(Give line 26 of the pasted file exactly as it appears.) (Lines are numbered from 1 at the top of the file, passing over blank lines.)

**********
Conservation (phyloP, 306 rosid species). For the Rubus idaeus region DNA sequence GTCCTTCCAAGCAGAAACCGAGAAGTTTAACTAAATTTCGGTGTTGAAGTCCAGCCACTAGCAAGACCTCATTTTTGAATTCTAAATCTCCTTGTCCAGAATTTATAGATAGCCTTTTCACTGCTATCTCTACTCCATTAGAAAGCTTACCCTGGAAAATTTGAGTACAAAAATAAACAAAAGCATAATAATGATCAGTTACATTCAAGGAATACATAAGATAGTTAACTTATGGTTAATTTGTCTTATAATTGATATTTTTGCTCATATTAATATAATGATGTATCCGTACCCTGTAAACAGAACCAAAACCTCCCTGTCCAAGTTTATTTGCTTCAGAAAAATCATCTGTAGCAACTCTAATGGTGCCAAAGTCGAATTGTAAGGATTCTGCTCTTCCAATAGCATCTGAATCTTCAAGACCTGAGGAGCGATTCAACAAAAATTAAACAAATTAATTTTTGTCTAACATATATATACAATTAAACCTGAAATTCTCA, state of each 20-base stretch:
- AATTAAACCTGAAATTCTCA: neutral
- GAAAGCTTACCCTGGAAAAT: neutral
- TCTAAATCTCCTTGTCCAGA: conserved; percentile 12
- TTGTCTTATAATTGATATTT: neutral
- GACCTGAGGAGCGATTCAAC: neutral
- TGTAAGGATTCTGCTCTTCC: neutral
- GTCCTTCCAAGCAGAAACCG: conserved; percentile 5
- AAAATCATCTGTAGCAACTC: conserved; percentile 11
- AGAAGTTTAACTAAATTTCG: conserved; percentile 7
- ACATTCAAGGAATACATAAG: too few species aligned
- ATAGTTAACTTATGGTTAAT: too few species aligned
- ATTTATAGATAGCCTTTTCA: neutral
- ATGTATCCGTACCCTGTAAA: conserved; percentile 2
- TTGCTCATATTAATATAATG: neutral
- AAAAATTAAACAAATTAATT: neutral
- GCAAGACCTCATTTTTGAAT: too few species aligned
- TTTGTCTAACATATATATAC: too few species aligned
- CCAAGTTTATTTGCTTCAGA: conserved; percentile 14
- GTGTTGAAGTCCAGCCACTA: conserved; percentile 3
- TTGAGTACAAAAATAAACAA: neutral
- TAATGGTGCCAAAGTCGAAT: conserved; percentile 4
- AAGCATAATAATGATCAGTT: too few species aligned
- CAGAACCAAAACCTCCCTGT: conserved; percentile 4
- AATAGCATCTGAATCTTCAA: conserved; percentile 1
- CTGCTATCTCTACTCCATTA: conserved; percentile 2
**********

- CTGCTATCTCTACTCCATTA: conserved; percentile 2